Turtle by Daniel Exhibition Print
Hawksbill Turtle Print 2019 | Where Did All the Animals Go? Exhibition
High quality A4 print beautifully reproduced from original colour Biro drawing. This print is being sold in support of Born Free Foundation
- Edition: Open edition
- Artist: Daniel, Mortimer Primary School, South Shields
- Printed on 230gsm matte archival paper
- Size: 30 x 21cm
- Print signed and numbered by Jane Lee McCracken with dedication to artist
- Profits from each print sale go directly to Born Free
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This wonderful drawing of a Hawksbill Turtle exhibited in Where Did All the Animals Go? exhibition is accompanied by the following information:
Conservation Status: CRITICALLY ENDANGERED
Hawksbill turtles are found throughout the tropical waters of the Atlantic, Pacific, and Indian Oceans
They avoid deep waters, preferring coastlines where sponges are abundant and sandy nesting sites are within reach. Not particularly large compared with other sea turtles, hawksbills grow up to about 45 inches in shell length. While young, their carapace, or upper shell, is heart-shaped, and as they mature it elongates. Their strikingly coloured carapace is serrated and has overlapping scutes, or thick bony plates. Their tapered heads end in a sharp point resembling a bird’s beak, hence their name. A further distinctive feature is a pair of claws adorning each flipper. Male hawksbills have longer claws, thicker tails, and somewhat brighter colouring than females.
They are normally found near reefs rich in the sponges they like to feed on. Hawksbills are omnivorous and will also eat molluscs, marine algae, crustaceans, sea urchins, fish, and jellyfish. Their hard shells protect them from many predators, but they still fall prey to large fish, sharks, crocodiles, octopuses, and humans.
Like many sea turtles, hawksbills are a critically endangered species due mostly to human impact. Hawksbill eggs are still eaten around the world despite the turtle’s international protected status, and they are often killed for their flesh and their stunning shells. These graceful sea turtles are also threatened by accidental capture in fishing nets. Information credit: National Geographic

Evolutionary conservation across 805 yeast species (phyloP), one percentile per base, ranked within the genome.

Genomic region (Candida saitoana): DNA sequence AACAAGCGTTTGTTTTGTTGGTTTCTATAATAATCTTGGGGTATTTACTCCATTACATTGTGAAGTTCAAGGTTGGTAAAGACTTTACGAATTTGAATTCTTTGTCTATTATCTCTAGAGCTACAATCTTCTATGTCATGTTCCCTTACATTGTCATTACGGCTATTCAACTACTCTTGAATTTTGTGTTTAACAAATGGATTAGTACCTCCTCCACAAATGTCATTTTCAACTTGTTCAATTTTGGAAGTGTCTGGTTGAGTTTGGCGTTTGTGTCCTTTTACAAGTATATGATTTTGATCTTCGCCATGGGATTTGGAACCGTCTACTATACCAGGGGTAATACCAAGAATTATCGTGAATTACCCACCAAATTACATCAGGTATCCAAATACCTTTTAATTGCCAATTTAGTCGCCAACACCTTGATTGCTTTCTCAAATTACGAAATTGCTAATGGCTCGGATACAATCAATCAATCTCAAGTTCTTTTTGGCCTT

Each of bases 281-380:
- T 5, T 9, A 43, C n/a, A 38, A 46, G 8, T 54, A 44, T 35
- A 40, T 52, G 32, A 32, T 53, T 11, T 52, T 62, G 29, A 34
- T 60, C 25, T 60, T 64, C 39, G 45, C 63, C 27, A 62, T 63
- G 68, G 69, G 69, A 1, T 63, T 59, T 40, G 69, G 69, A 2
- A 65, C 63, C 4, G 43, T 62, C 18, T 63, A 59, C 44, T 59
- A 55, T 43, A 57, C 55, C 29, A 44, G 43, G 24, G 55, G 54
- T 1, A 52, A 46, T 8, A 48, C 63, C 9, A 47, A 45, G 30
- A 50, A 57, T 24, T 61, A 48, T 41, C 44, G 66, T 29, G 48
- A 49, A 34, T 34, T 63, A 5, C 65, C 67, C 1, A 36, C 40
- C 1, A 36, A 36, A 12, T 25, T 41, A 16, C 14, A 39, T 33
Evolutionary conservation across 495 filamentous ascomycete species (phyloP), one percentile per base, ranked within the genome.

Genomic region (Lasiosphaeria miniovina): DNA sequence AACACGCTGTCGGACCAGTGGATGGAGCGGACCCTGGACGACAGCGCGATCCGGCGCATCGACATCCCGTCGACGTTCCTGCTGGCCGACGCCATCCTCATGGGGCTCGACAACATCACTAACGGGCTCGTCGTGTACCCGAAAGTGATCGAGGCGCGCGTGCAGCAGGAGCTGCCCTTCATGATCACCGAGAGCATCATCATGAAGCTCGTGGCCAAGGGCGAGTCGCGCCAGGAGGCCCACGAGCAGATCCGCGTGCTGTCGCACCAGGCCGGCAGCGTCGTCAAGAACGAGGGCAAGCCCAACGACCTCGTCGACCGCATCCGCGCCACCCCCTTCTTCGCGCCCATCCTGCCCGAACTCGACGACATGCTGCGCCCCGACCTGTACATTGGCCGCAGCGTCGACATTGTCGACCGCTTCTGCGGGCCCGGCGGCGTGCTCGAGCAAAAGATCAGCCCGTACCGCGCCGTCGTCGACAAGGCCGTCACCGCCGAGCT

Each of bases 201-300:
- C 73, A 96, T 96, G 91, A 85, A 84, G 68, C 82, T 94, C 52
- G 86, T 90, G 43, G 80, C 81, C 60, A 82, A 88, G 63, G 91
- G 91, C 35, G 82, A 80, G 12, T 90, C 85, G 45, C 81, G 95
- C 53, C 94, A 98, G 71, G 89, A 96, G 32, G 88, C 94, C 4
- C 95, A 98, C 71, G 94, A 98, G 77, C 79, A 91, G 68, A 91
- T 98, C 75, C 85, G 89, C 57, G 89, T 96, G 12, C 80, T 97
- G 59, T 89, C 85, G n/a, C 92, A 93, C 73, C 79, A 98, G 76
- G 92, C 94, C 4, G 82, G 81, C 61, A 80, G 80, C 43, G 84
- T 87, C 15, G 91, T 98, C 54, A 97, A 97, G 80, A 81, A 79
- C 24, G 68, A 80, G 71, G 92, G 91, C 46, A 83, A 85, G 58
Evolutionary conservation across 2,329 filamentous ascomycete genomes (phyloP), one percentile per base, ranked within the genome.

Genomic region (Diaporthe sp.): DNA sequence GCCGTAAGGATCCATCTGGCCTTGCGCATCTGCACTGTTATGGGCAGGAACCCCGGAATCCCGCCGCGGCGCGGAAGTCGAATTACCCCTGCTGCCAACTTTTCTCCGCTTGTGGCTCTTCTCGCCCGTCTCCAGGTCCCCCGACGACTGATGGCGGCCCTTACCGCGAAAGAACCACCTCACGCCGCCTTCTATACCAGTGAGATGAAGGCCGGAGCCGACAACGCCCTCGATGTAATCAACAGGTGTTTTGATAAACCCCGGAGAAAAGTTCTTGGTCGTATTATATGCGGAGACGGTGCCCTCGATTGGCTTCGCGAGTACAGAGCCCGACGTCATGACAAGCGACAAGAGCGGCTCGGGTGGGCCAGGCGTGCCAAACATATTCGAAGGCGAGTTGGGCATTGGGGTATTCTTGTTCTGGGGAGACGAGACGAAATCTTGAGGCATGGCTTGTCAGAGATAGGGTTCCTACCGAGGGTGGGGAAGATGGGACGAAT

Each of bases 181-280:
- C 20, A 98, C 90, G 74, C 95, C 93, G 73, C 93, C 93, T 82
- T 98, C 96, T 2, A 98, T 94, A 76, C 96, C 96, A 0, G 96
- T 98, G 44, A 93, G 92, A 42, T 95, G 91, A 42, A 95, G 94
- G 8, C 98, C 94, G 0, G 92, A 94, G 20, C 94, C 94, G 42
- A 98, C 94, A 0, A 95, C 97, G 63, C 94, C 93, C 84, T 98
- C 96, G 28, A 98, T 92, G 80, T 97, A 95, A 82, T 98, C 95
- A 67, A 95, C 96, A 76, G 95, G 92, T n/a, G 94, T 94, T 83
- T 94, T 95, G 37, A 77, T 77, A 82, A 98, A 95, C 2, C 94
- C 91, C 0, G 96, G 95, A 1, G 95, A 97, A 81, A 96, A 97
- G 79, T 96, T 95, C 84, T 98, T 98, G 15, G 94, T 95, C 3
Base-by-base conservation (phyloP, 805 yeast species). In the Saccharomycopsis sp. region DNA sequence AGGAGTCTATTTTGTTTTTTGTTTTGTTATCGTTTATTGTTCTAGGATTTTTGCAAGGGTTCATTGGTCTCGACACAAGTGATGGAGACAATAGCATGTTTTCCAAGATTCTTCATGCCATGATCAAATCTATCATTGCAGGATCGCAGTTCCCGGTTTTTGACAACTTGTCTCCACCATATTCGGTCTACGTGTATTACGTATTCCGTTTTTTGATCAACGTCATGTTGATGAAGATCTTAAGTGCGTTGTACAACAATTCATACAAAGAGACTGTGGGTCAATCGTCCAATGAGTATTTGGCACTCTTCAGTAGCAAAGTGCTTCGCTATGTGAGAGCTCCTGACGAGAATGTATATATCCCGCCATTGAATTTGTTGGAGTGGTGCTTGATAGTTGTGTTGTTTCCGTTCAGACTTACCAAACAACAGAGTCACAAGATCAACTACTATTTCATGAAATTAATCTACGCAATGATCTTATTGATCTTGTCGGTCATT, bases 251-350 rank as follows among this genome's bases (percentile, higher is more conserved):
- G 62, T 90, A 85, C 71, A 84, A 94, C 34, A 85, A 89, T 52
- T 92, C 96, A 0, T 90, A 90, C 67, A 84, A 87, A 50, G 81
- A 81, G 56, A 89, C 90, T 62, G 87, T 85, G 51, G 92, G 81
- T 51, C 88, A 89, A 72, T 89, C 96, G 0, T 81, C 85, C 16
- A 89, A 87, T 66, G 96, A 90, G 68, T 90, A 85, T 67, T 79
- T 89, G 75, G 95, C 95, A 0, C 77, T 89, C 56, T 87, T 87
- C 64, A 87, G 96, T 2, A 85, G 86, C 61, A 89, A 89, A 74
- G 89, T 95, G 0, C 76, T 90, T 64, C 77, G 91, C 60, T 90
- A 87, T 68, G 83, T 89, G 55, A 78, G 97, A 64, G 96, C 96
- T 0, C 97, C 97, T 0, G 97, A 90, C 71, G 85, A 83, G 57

EXHIBITION & CONFERENCE
'Where Did All the Animals Go?' An Exhibition of North East School Children’s Biro Drawings Working with Artist, Jane Lee McCracken featuring Biro drawings of some of the world’s most endangered species, at Thought Foundation Art Gallery 20 June - 22 July 2019. Jane worked with over 400 children visiting five schools across the region to deliver Biro drawing workshops. Both exhibition and the Endangered Species Conference, also organised by Jane, are supported by international wildlife charity Born Free, with President and Co-Founder Will Travers, OBE headlining the conference. Included in the exhibition is a selection of Jane’s Biro drawings, which explore loss to the environment, generated by human destruction.
Both exhibition and conference call for wider awareness and compassion for wildlife affected by human destruction, and the subsequent impact of wildlife depletion on humanity if we don’t act now. These events, which also include workshops and film screenings during the exhibition, reveal the facts as to why and how species are threatened and provide access to vital knowledge as well as concise, key actions each one of us can take, so we can make positive changes for wildlife, both locally and globally.
More information about this project here: